minor changes arc being consid consid|
| consid| ered. Some proposed changes are;
Use of offset printing instead
of engraving, expected to cut
costs by about $7,000.
Alphabetical grouping of seniors
and a list of their activities on the
same page. (Previously, seniors
were grouped according to their
, college, and their activities listed
in a seperate index >
Omission of fraternity and sor
ority songs on their individual
pages, and no individual picture'
of fraternity or sorority presi presij
j presij dents.

The Florida Alligator, Tues., March 6, 1957 I

f|r Jacltf|r i:.i f
L i; e-.y
DR. DWAYNE ORTON .
. . luncheon speaker
sonville. Moderator will be Delma
I Stevens.
The Finance Assoc, panel will
have Julian E. Fant, president of
Riverside Bank. Jacksonville,
John H. Wells, .vice president.
Commercial Bank and Trust Co..
Ocala: G. R. Porter. Jr Assist Assistant
ant Assistant vice president. Palatka At Atlantic
lantic Atlantic National Bank, Palatka; and;
jCarl F. Distelhorst, executive]
vice president Florida Savings and

Placement of seniors and ad adj
j adj ministration near back instead of
I near front of book.
' Omission of advertisements.
j (Si minole expenses pro vid e d
j from student activity fee )
] Totty. selected by the Publica- 1
I tions Electoral Board Wednesday,
] is managing editor of the 1956-57
| yearbook and has worked six se se-1
-1 se-1 mesters on the Seminole.
Also appointed to top staff po positions
sitions positions for next year's Seminole
. were Bunny Fleisher, managing
j editor; and Scott Hancock, busi busi'
' busi' ness' manager.
Totty said no other specific
staff positions have been filled.
'Edsel Story Slated
For Sales Club Tonight
The Edsel Story will be told
for first time on campus to tonight
night tonight at the Sales Club meeting
at 7 p.m. in room 218 of the Flo Florida
rida Florida Union.
J. D Flynn Florida Manager
of the Edsel Division of the Ford
Motor Co. will tell the full story
of tic pl.-Mininr: and production of
the new Edsel. manufactured by
Ford.

| Loan League. Orlando Robert F.
| Bannister will moderate.
I E. T. Desmond. Florida Devel- j
opment Comm.. Tallahassee; Capt
IN A. Helfrich. Jacksonville Tra-J
; j ffic Bureau, Robert Juhn, Water Waterj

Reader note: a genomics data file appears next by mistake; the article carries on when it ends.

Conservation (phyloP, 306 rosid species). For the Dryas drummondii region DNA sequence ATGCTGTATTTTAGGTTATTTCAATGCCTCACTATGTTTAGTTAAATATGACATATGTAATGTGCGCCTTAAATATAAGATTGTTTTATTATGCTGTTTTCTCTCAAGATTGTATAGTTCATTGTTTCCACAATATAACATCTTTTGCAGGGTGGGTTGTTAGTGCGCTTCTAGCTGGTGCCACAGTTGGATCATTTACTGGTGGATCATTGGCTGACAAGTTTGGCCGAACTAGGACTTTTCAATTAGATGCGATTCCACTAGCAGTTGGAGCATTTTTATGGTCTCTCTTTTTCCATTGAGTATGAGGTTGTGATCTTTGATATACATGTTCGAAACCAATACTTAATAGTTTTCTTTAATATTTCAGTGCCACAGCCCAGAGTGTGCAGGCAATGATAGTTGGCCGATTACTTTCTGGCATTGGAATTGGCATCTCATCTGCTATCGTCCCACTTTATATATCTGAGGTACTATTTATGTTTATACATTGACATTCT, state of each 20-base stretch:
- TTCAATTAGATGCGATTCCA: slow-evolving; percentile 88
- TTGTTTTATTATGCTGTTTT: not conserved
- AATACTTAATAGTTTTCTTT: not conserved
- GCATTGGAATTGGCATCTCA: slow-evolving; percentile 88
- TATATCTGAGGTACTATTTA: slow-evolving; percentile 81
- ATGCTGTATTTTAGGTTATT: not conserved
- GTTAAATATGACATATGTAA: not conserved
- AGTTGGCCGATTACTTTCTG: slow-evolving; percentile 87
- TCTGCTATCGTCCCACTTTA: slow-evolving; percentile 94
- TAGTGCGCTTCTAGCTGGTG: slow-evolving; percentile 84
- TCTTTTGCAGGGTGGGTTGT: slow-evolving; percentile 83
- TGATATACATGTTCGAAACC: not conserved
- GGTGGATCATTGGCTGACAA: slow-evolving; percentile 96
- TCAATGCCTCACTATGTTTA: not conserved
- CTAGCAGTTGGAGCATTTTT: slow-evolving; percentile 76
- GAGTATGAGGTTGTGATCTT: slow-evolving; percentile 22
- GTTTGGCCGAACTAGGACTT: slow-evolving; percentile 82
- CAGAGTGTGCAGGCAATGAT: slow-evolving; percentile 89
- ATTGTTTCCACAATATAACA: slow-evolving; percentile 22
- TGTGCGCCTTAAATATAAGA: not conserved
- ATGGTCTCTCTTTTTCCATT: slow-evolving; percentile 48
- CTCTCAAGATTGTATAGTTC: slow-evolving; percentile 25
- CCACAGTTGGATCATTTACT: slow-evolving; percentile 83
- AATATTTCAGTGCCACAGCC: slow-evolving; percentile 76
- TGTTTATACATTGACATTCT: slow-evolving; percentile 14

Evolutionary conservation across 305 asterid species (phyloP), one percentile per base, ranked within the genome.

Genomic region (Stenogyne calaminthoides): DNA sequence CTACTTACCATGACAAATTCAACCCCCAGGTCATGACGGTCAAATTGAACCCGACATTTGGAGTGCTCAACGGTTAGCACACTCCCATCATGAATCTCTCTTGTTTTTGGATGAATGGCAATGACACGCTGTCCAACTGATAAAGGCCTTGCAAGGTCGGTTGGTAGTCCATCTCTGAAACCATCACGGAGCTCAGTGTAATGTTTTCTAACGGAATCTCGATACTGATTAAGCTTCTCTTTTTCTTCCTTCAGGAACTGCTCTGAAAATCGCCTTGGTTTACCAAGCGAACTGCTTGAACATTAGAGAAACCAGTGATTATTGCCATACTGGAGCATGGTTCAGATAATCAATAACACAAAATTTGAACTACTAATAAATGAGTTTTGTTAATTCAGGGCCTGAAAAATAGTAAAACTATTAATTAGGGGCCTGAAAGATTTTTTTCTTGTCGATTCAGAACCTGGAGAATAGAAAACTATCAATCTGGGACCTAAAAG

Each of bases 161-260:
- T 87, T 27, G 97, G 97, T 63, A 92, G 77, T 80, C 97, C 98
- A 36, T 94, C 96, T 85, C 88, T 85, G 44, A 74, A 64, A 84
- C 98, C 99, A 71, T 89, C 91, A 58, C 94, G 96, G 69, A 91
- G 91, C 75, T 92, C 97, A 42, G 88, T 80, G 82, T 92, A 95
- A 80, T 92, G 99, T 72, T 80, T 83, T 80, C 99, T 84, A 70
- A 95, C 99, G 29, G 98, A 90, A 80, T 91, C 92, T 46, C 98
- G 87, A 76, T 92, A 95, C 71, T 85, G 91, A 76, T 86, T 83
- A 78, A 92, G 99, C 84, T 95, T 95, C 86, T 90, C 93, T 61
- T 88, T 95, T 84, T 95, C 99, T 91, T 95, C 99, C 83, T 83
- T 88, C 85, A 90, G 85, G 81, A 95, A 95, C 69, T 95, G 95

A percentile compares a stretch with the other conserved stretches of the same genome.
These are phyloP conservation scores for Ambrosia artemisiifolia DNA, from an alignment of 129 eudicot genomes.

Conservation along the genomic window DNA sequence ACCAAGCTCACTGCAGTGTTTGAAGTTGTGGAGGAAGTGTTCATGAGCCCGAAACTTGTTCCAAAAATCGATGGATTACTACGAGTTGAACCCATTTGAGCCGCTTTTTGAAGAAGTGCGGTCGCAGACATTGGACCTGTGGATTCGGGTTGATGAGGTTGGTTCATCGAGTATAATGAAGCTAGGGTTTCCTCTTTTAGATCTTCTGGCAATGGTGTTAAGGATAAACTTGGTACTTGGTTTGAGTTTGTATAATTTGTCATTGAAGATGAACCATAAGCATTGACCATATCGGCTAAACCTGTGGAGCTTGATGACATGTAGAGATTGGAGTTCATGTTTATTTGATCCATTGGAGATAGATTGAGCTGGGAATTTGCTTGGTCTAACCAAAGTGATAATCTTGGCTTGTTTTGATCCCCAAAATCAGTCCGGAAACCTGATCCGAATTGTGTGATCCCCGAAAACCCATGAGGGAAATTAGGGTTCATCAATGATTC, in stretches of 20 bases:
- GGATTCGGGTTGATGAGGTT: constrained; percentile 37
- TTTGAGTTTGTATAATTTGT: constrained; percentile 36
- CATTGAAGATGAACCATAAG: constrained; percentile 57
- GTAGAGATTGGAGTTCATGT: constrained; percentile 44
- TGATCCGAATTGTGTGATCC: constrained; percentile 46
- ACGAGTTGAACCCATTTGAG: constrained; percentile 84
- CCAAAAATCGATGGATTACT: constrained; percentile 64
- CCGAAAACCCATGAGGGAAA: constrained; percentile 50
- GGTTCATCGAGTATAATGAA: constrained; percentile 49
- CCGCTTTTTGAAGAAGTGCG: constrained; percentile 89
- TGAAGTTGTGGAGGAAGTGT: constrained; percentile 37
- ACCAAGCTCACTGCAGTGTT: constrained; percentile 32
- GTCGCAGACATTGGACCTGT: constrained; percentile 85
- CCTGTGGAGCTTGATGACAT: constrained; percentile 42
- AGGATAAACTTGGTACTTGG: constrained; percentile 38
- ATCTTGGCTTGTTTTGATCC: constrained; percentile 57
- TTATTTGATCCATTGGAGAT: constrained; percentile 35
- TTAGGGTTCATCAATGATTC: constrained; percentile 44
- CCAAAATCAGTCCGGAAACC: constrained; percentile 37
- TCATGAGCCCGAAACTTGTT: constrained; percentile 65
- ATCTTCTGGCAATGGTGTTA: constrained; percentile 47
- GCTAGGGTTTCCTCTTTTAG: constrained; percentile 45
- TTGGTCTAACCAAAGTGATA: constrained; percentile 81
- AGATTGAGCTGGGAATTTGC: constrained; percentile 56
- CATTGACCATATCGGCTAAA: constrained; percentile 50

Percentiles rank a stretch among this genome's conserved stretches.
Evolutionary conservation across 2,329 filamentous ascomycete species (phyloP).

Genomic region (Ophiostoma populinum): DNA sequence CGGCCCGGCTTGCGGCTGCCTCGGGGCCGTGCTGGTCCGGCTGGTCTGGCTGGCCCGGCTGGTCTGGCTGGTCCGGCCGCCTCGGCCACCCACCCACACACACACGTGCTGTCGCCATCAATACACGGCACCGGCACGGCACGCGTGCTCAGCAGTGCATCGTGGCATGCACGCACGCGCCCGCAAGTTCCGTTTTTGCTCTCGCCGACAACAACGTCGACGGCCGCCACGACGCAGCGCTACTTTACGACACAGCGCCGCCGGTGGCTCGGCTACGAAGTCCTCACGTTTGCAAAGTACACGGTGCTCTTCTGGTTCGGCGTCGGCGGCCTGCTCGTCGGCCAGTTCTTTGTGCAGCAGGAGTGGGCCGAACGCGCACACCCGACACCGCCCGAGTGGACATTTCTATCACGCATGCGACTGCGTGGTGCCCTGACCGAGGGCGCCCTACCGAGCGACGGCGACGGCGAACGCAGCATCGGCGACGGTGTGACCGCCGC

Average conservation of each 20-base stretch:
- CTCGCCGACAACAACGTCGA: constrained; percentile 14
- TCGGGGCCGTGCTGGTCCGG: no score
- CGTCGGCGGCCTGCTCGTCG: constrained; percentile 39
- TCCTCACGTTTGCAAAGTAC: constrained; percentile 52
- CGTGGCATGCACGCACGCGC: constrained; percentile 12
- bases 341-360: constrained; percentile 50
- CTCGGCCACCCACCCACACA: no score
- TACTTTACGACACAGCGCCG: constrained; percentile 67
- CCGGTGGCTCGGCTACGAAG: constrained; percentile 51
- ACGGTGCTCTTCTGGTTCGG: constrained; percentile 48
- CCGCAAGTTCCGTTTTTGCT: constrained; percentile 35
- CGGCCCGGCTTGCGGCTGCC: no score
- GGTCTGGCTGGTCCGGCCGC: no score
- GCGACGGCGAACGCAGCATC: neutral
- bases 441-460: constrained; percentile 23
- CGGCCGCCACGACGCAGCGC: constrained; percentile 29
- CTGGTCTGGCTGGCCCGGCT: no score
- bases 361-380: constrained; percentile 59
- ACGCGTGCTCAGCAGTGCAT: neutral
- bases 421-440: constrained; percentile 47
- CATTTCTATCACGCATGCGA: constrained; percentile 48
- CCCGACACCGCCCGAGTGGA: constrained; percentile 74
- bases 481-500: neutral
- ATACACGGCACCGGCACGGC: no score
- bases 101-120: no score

j Waterj man Line. Tampa; J. G. Middle-
I ton. Atlantic Coast Line Railroad
i Co., Wilmington. N. C.: and J R j
Wackerman, Central Truck Lines.
Tampa will make up the Propel-;
ler Club's panel moderated' by
Jack G. Pouchet.
The Society for fcie Advance- i
ment of Management will have
as its panel R. Pierson, Southern;
Bell Telephone Co.; Col. M. A.;
Ramsey. Fort Pierce Manage Management
ment Management Consultant; and William
Grogan. International vice presi- j
dent of the Transport Workers j
Union of America. Miami. Mod Mod;
; Mod; erator will be Donald W. Denotter.
Herbert Hedden. Jr., assistant
i personnel manager of Prudential
Ins. Co. of America. Jacksonville;
, Hugh W Donovan, vice president
jof B. K. Hai acre A Co., Jack Jackisonville:
isonville: Jackisonville: and Broward Williams,
jadmn. asst., Insurance Dept, of
I the State of Florida will comprise
i the Insuracne Societys panel mo mo|
| mo| derated by Jack Pfleger
Business Day begins with re-
I gistration and coffee hour as
j Bryan Lounge at 9 am. The open-
ing meeting and welcome address
; will take place at in a.m. in the ;
i Fla. Union auditorium. Dean Don 1
'aid J. Hart will deliver the wel I
; coming address.
At' 10:30 a m. the various panel
] discussion will begin in the Fla. j'
I Union and at 12:30 p m. a lunch luncheon
eon luncheon will be held at the Hub.
! The afternoon panels will start
at 2:15 p.m. in the Florida Union
and will run until 4 p.m.
BASOC members include Alpha
Kappa Psi, Reta Alpha Psi, Beta
; Gamma l Sigma, Delta Sigma Pi, I
j Insurance Society. Real Estate)!
Club. Phi Chi Theta, Sales Club
Propeller Club. Society for the 1
Advancement of Management. I
' Finance' Society, and Student Club i
Mgrs. Assoc.
1
UNC Integration
(Continued from page OXE)
roll in the University last year,
and only one transfer student
came this term
The five state Negro colleges
continued functioning as ever.
The Negroes haven't come
; without bringing problems. not notjes
jes notjes Fleming, but Carolina has
1 satisfied them.
* *
The LF committee heard sim similar
ilar similar reports from North Carolina
State and N. C. Womens Col College.
lege. College.
North Carolina officials were
extremely cooperative and cord- j
iah Fleming pointed out.
Over 50 meetings of the UF
committee were held with admin administrative
istrative administrative and faculty officials, stu student
dent student leaders, ordinary students on
j both sides of the racial question.
the Negro students, their class classj
j classj mates, and religious and civic
i leaders of the community.
We were meeting with Caro Caro*
* Caro* lina officials within one hour of
1 our departure. Fleming said.
; The trip, may serve as a "pilot
i project" for another university.
This is the first sponsored by the